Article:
Stephanie wanted me to keep the existing low-slope roof structure, which had originally been a utility room added at some point behind the original small 1920s kitchen, which occupied just the area with the flat ceiling. But one day while she was at work I decided I just had to have it more slope and skylights. So I tore it off one morning. When she and my daughter walked in after work, the whole roof was gone, and new rafters set. They were more than a bit surprised. Or not. Of course if I’d known I was going to do that, I would have ditched the last remnants of the existing 2×4 walls and framed from scratch.
We had a giant old maple tree in the back yard, and I wanted to be able to look up into its branches. Which explains why I put in five skylights on a southern-facing roof. Full sun in the winter; shade and some dappled light in the summer. Once again, we had a very old tree with severe structural issues…more on that later.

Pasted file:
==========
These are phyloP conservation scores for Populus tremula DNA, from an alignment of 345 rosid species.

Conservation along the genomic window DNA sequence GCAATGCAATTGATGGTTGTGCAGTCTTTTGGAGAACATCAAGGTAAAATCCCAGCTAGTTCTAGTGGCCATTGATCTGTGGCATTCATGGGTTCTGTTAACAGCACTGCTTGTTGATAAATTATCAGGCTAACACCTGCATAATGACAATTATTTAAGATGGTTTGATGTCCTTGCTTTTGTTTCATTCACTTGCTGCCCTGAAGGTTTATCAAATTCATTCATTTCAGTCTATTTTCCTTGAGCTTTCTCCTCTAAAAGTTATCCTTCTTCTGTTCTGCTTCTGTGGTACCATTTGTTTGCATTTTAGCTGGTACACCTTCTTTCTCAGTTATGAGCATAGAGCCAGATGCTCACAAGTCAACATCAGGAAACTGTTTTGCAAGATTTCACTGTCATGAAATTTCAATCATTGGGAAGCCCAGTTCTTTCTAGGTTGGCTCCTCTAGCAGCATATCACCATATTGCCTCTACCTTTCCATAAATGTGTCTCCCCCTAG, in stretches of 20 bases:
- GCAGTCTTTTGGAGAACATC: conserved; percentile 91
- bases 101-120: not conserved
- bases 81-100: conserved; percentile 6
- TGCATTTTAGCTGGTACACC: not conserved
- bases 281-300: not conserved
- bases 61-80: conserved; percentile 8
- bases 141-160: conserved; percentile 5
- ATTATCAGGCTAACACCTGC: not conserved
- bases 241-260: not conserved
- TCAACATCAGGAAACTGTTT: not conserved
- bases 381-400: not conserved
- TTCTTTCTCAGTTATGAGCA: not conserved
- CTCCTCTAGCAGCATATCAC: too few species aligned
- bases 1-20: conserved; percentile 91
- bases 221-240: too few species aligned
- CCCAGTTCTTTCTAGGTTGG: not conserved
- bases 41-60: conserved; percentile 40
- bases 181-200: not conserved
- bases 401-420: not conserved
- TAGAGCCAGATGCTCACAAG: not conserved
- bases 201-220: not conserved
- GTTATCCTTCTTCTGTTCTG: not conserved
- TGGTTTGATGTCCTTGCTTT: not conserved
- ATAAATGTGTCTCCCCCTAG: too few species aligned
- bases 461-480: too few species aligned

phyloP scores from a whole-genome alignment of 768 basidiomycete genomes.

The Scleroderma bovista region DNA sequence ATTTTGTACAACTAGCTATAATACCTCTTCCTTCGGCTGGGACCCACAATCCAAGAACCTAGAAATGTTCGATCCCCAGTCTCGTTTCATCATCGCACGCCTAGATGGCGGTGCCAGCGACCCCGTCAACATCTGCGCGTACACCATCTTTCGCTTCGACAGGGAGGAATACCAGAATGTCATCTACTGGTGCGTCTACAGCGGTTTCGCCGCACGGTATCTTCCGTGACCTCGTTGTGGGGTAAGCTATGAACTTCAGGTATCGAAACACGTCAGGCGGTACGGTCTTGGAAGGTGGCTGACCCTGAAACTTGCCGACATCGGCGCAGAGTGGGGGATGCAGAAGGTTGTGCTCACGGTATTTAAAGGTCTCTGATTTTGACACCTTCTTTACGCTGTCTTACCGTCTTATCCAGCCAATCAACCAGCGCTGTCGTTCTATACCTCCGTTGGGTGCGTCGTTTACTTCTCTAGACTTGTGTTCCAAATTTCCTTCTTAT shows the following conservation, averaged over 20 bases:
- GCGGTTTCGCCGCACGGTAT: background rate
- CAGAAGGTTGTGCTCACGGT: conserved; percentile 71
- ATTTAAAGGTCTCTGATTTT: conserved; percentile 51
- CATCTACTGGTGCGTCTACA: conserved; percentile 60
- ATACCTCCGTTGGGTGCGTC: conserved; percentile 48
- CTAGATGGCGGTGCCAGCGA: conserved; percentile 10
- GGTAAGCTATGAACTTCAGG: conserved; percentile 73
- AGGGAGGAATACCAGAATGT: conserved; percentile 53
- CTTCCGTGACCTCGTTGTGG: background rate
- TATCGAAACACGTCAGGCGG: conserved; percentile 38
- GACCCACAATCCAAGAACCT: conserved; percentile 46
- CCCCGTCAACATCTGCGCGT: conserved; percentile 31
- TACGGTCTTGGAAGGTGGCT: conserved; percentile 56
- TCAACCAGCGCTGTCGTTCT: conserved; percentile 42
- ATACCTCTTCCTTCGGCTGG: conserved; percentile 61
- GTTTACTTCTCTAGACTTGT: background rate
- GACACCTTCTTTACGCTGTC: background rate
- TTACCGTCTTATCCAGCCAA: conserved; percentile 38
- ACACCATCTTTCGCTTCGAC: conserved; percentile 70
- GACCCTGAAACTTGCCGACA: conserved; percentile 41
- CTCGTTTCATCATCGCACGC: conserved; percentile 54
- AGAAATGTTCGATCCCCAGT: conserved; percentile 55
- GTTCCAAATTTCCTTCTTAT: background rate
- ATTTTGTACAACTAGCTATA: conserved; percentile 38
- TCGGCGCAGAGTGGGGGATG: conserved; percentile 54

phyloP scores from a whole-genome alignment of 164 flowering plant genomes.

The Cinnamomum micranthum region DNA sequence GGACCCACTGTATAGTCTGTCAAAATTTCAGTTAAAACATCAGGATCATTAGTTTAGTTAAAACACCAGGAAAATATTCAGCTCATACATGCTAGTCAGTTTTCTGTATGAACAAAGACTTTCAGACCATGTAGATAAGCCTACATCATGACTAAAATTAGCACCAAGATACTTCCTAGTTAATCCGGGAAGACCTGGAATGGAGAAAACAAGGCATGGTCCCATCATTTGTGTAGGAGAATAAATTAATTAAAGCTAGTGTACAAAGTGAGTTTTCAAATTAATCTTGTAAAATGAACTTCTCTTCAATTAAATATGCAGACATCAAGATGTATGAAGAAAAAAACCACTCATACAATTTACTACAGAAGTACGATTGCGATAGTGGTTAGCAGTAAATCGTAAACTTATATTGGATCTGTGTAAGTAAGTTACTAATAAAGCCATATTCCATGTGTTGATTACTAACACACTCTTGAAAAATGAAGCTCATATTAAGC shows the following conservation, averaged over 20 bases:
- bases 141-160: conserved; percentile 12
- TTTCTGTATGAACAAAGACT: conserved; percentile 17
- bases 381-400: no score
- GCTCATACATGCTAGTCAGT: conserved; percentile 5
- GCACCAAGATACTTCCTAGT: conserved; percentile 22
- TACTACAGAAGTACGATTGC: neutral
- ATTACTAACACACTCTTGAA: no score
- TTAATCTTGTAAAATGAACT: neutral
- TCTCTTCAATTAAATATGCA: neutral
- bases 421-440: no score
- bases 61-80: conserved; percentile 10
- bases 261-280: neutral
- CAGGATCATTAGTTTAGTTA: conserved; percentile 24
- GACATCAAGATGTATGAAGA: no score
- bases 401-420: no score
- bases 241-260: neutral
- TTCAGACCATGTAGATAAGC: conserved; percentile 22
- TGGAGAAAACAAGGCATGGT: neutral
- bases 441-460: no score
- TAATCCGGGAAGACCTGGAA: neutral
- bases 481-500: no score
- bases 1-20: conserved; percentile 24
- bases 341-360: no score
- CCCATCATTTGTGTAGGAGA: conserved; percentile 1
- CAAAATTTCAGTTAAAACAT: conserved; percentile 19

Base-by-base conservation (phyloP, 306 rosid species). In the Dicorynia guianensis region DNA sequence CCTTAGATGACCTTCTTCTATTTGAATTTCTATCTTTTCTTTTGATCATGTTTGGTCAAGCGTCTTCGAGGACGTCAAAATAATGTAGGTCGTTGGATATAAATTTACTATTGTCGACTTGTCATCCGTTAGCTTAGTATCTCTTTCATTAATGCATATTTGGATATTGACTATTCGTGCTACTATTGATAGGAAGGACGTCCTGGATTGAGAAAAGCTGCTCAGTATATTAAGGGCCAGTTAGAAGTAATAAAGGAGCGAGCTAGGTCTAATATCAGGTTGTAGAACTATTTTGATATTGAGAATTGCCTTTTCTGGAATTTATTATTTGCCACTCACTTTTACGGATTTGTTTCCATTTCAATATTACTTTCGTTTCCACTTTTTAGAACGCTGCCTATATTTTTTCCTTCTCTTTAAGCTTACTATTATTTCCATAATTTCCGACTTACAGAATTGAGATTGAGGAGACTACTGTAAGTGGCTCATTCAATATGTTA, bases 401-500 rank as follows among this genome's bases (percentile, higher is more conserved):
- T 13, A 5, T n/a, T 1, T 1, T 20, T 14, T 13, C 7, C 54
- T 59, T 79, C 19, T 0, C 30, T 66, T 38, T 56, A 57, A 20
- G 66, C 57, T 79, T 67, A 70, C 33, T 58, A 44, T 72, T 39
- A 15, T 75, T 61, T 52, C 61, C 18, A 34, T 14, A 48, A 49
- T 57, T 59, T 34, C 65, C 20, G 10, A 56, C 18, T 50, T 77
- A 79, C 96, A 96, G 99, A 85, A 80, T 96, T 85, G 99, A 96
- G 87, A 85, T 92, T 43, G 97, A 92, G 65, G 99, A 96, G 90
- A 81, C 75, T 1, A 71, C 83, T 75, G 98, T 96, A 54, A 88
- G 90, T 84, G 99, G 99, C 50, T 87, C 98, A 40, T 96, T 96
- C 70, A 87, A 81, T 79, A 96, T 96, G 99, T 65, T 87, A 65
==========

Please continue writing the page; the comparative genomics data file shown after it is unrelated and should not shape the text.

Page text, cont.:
But this is how it looked back then. It worked out perfectly, for the time being.
Of course lights are still needed at night. But just not store-bought lights. I had come up with something different in my imagination, and it turned out to be quite a challenge to make it work.
I have a thing for copper, so I figured “why not make a lighting system with flexible copper tubing?” I’ve never seen it anywhere else, and had no ideas as to how to actually do it, but that’s never stopped me before.